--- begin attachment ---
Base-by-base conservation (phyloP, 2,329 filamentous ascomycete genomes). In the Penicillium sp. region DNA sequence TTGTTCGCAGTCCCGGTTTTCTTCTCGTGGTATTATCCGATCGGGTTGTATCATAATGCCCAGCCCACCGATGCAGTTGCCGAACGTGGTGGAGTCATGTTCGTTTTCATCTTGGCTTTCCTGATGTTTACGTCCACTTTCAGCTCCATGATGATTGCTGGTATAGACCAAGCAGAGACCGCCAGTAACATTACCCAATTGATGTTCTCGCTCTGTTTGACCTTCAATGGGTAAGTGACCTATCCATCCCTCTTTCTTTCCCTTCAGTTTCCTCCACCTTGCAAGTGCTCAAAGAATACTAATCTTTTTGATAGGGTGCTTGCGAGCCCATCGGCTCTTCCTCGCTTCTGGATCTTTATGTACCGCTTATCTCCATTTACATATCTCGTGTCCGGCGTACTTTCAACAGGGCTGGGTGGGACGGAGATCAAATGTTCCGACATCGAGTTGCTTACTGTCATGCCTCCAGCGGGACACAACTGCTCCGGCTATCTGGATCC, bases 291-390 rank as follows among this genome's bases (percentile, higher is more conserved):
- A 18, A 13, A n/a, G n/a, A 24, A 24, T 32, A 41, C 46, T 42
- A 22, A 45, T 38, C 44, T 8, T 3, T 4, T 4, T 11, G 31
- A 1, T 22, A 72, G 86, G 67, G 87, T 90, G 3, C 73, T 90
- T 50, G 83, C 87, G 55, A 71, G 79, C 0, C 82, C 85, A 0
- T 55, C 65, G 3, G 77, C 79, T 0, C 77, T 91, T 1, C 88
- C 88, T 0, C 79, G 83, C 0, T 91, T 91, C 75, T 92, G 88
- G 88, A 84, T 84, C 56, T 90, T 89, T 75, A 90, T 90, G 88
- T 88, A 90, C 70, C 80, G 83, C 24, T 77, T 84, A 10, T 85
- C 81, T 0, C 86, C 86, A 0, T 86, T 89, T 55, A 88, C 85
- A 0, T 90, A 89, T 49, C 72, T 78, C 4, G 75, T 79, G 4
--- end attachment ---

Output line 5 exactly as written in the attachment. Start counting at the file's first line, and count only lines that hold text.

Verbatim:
- T 50, G 83, C 87, G 55, A 71, G 79, C 0, C 82, C 85, A 0